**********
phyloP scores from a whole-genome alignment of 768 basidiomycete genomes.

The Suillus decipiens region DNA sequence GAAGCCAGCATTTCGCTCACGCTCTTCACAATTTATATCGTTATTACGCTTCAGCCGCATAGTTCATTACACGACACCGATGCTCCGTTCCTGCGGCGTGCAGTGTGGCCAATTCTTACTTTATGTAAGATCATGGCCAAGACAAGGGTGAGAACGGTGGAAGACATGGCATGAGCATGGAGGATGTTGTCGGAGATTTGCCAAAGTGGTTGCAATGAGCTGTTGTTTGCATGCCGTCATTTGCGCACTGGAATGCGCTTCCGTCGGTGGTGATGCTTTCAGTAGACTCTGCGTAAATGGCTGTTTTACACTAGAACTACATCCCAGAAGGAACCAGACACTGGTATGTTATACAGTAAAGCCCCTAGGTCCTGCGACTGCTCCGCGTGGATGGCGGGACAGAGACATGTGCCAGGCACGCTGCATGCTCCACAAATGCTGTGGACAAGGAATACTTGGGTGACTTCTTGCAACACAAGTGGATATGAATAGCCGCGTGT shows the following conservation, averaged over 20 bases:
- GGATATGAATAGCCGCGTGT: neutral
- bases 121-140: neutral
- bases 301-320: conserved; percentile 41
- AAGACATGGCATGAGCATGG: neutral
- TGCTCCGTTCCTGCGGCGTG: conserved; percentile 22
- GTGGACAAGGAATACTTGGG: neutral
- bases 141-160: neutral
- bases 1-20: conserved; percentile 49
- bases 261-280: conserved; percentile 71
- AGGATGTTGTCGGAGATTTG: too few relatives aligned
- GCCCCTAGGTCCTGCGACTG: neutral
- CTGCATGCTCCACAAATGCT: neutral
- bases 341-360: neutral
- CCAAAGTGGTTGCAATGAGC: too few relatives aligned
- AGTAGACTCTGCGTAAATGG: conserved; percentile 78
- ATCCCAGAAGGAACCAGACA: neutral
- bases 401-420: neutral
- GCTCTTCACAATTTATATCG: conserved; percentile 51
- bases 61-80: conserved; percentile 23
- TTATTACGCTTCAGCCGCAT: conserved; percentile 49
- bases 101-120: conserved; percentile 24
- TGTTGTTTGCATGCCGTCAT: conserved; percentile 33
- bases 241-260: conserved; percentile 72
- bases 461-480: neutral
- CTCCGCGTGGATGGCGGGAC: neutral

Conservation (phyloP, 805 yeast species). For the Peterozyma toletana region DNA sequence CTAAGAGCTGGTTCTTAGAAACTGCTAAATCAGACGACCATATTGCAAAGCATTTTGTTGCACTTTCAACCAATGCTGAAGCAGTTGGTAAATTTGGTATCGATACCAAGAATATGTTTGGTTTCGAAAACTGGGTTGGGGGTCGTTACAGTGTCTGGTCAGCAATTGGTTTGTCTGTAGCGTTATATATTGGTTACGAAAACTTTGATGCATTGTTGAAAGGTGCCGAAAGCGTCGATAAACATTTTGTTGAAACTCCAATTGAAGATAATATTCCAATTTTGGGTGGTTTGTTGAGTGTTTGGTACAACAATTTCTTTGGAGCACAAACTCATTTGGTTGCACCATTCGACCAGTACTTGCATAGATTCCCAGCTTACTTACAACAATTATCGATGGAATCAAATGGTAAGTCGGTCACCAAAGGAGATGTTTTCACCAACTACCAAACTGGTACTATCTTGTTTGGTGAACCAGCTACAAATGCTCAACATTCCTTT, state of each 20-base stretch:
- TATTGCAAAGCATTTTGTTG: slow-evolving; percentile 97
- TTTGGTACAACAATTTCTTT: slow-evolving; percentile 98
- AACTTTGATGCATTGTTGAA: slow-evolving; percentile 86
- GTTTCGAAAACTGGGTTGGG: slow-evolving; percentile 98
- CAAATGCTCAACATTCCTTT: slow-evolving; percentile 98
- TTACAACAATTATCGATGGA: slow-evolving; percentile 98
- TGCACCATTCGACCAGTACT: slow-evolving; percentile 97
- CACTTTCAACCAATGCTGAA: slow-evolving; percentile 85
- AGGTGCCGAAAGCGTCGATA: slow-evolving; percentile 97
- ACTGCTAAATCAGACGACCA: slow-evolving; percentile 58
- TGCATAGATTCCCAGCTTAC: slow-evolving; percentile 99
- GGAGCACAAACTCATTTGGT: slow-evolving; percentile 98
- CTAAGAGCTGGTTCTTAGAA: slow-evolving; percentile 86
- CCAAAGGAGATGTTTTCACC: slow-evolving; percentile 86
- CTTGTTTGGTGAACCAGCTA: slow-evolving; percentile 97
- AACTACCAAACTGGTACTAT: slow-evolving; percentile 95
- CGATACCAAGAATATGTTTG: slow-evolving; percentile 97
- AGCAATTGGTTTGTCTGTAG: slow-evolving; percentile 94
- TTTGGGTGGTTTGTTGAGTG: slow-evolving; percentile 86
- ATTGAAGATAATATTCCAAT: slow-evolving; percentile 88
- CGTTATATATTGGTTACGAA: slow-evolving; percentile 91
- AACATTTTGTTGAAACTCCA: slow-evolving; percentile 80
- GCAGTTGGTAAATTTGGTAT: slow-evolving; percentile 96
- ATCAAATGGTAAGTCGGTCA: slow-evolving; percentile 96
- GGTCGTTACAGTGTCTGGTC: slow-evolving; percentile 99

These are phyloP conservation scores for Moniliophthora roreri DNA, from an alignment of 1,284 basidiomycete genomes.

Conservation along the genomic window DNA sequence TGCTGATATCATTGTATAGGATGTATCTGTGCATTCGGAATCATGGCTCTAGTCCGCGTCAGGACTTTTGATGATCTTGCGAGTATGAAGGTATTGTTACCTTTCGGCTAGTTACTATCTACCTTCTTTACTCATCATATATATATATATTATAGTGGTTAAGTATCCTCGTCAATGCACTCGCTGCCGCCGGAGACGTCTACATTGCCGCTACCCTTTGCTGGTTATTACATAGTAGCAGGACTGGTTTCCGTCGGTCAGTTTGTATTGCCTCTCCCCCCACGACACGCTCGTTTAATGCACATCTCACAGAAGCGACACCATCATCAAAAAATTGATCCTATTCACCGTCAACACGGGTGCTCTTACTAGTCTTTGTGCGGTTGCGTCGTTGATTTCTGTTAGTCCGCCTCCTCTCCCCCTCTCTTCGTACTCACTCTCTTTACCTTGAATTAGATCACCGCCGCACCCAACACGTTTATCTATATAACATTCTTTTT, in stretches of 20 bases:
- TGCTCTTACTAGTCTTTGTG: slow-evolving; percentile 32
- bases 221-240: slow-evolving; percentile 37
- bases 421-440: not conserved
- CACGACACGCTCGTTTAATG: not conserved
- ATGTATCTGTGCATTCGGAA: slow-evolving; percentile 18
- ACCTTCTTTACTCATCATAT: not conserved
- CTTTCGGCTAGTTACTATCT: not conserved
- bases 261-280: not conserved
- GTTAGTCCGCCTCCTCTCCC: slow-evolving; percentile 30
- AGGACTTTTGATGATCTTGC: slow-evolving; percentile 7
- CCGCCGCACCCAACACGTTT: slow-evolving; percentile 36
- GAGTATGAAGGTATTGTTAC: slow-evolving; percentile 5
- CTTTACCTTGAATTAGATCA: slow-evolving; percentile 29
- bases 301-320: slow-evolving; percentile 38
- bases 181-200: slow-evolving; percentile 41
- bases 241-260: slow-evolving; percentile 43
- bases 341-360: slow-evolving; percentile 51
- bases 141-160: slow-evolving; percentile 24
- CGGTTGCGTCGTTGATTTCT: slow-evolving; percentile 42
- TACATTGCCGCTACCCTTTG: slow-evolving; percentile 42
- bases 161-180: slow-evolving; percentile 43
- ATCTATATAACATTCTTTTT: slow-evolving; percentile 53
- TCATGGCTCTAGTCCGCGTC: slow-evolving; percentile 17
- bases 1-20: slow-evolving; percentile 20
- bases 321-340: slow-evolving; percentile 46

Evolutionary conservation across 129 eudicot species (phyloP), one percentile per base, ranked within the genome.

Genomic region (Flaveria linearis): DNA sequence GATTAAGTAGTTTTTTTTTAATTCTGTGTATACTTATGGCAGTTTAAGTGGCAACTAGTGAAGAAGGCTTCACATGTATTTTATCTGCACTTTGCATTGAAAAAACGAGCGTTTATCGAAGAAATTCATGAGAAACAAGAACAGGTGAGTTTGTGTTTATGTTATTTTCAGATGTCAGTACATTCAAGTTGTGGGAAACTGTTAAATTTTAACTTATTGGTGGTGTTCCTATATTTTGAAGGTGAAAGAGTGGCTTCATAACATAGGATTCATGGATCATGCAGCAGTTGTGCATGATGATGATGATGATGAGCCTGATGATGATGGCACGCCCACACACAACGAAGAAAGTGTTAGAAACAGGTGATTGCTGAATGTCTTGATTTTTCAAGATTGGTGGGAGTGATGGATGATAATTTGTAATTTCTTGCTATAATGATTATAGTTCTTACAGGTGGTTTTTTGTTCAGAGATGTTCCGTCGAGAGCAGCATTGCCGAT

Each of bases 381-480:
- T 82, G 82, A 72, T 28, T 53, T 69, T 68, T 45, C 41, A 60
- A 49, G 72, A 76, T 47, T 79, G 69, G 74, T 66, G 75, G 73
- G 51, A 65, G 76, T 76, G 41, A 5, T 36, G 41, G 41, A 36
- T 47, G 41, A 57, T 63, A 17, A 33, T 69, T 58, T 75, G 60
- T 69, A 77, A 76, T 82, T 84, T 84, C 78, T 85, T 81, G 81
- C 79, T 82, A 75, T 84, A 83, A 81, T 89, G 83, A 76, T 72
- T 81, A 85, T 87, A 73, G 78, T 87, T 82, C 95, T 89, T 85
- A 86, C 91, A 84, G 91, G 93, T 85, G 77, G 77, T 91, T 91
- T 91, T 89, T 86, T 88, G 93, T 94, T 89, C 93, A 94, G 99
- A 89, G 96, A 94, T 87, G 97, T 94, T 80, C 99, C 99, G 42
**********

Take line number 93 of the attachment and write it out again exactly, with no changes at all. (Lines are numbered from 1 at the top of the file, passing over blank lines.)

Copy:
- A 89, G 96, A 94, T 87, G 97, T 94, T 80, C 99, C 99, G 42